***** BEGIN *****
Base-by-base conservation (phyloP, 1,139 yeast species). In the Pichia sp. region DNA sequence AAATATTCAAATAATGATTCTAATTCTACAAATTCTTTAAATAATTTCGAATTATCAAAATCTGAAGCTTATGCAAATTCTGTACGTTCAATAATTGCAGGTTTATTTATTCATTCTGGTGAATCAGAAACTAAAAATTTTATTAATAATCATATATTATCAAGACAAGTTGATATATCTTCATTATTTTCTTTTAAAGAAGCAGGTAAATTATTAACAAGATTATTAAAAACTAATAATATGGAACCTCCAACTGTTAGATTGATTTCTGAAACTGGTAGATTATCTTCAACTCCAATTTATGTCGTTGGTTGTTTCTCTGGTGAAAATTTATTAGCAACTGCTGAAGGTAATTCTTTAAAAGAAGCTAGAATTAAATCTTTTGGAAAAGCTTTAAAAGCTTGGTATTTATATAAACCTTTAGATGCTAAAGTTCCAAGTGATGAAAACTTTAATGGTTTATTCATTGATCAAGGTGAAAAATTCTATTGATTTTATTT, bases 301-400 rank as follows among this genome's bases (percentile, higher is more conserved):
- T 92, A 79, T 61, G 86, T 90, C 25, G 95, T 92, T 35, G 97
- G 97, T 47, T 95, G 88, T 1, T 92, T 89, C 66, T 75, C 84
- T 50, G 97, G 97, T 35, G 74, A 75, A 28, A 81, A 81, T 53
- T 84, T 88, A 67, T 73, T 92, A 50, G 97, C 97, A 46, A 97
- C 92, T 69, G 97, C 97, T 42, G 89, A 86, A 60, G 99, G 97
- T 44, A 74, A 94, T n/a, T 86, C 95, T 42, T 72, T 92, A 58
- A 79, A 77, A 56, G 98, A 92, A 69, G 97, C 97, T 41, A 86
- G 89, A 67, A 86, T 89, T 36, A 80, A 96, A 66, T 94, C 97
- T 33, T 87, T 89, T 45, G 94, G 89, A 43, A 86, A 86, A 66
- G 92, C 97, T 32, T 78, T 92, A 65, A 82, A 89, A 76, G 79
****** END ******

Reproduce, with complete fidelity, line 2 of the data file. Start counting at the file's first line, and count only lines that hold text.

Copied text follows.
- T 92, A 79, T 61, G 86, T 90, C 25, G 95, T 92, T 35, G 97